- Make sure that appropriate lab requests are completed and accompany all samples.
- Specimens should be stored and shipped refrigerated or frozen.
Isolation for Suspect and/or Confirmed Cases
In collaboration with OCHD and/or NYSDOH, students with suspected or confirmed monkeypox will be moved to an isolation housing space if they are unable to travel home by personal vehicle to isolate there instead. Per the direction of OCHD personnel, any suspect case needs to be moved into isolation housing until they are confirmed to have monkeypox by laboratory testing and have completed their prodrome phase, if present.
- The isolation space should have a door that can be closed and a dedicated bathroom that is not shared with others.
- Transport and movement outside of the isolation room should be limited to medically essential purposes, solitary walks on campus (need to avoid close contact with other students), and to pick up Grab-N-Go meals. Individuals should make sure that all lesions are covered as well as be wearing a well-fitting face covering, like a surgical mask, when they travel outside of their isolation room.
- If we have multiple students that are confirmed positive for monkeypox, they may share isolation housing.
- It is recommended that positive individuals avoid close or physical contact with animals in addition to other people. This may impact students with emotional support animals (ESAs). They may need to utilize their back up caregiver indicated on paperwork shared with the assistant dean of accessibility services on campus.
- At time of this writing, we recommend use of the rooms in the Bristol Center for isolation housing in such circumstances unless other options become available.
- Students need to notify their professors that they are not able to attend class in person. Students should contact the Dean of Students Office if they experience pushback from their professors while in isolation.
- Before leaving isolation and returning to their dorm room, the individual should have a medical evaluation in order to review their current symptoms and the recommended treatment plan. This provides an opportunity for the medical provider to discuss the emotional toll which the illness has had on the individual. This will also allow the provider to make sure that all outstanding concerns have been addressed directly before the individual returns to campus life. It may also result in the individual remaining in isolation for an additional period of time.
Key Isolation Reminders
- Only leave your room for medically essential purposes, solitary walks on campus (avoid close contact with other students), and to pick up Grab-N-Go meals.
- You should not have in person visitors while in isolation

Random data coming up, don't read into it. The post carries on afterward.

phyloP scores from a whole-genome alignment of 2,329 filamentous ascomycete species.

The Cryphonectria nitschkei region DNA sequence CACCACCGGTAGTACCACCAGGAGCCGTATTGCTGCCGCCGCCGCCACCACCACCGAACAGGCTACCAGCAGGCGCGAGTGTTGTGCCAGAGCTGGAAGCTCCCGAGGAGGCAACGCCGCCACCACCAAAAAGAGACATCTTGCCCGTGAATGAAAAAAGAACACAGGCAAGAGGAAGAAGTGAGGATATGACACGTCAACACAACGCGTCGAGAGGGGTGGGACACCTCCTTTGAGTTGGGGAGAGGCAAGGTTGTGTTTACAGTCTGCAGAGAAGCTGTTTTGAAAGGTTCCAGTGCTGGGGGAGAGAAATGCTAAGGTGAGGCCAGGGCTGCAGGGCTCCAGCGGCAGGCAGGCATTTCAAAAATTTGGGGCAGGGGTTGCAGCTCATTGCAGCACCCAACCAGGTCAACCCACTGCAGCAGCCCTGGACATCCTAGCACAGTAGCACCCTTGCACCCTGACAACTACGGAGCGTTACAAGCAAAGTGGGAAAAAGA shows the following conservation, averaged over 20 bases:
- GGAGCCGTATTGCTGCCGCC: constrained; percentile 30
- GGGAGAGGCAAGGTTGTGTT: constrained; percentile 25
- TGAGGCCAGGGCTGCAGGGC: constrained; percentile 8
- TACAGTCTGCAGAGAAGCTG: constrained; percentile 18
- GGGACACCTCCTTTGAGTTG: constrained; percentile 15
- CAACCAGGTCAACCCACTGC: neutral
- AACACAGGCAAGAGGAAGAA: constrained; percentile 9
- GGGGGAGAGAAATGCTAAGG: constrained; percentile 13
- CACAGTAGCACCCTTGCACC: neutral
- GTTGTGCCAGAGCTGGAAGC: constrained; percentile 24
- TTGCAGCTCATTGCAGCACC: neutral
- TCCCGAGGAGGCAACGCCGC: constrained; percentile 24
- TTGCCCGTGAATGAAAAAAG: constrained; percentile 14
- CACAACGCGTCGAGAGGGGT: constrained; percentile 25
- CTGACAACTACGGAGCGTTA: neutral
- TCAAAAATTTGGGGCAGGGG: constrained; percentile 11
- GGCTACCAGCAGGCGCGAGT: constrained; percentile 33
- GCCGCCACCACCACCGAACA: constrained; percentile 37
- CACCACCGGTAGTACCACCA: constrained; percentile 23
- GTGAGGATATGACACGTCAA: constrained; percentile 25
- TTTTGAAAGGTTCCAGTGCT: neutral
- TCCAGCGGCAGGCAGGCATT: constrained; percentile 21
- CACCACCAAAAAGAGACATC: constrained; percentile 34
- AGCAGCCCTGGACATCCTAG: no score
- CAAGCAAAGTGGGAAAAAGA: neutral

- Avoid close contact with others
- Avoid close contact with pets
- Abstain from all sexual activity
- Do not share items that could be contaminated by the lesions (like bed linens, clothing, towels, clothing). Do not share drinking glasses or eating utensils.
- Routinely clean and disinfect commonly touched surfaces and items (Facilities Management will leave necessary cleaning supplies at the isolation room for use by individual during their time staying there)
- Wear a well-fitting mask at all times when leaving your isolation room
- Avoid use of contact lenses to prevent inadvertent infection of the eye
- Avoid shaving areas of the body with lesions as this may spread the virus
- Use a separate bathroom while in isolation. When released from isolation but still contagious, make sure to clean and disinfect surfaces in the bathroom after using it in a shared space. If lesions are present on your hands, wear disposable gloves when present in shared spaces
Per updated guidance on 8/26/22 from NYSDOH, isolation will continue until a confirmatory test for monkeypox has been received and the individual has completed the prodrome phase if present. The rash is typically the last issue to resolve, often lasting 2-4 weeks, until a fresh layer of skin has formed and all scabs have fallen off. Students should remain in contact with health center staff if they have questions or need to discuss their changing medical needs.
To be clear, while a rash persists, but in the absence of fever and/or respiratory symptoms:
- Cover all parts of the rash with clothing, gloves, and/or bandages
- Wear a well-fitting face covering, like a surgical mask, to prevent spreading oral and respiratory secretions when interacting with others until the rash and all other symptoms have resolved
- Masks should fit closely on the face without any gaps along the edges or around the nose and be comfortable when worn properly over the nose and mouth
- Limit activity to essential activities like attending class, dining, laundry. Defer participation in sports, social outings, work, etc. until all lesions have scabbed over and new skin covers them which typically takes 2-4 weeks.
Supportive care is the mainstay of therapy. This includes fluids, wound hygiene/care, pain management, and treatment of any secondary infections. Skin lesions should be kept clean and dry. Analgesics, like acetaminophen and ibuprofen, should be taken as needed for pain. Oral antihistamines and topical agents such as calamine lotion, over the counter hydrocortisone, and petroleum jelly can help alleviate itching. Individuals should be aware of sun exposure to avoid discoloring exposed lesions (they should not be outside without keeping their lesions covered). Over the counter stools softeners, like docusate sodium, or laxatives, like Miralax, may be helpful in reducing peri-anal discomfort, especially in constipated individuals. Prescription medicated mouthwash may provide pain relief to mouth lesions until they fully heal. More severe infections are managed in collaboration with local health departments and may involve trials of medications held in reserve by the CDC.
Individuals with suspect or confirmed monkeypox will have limited contact tracing completed on campus by health center personnel. Broader tracing efforts will be completed by OCHD and/or NYSDOH.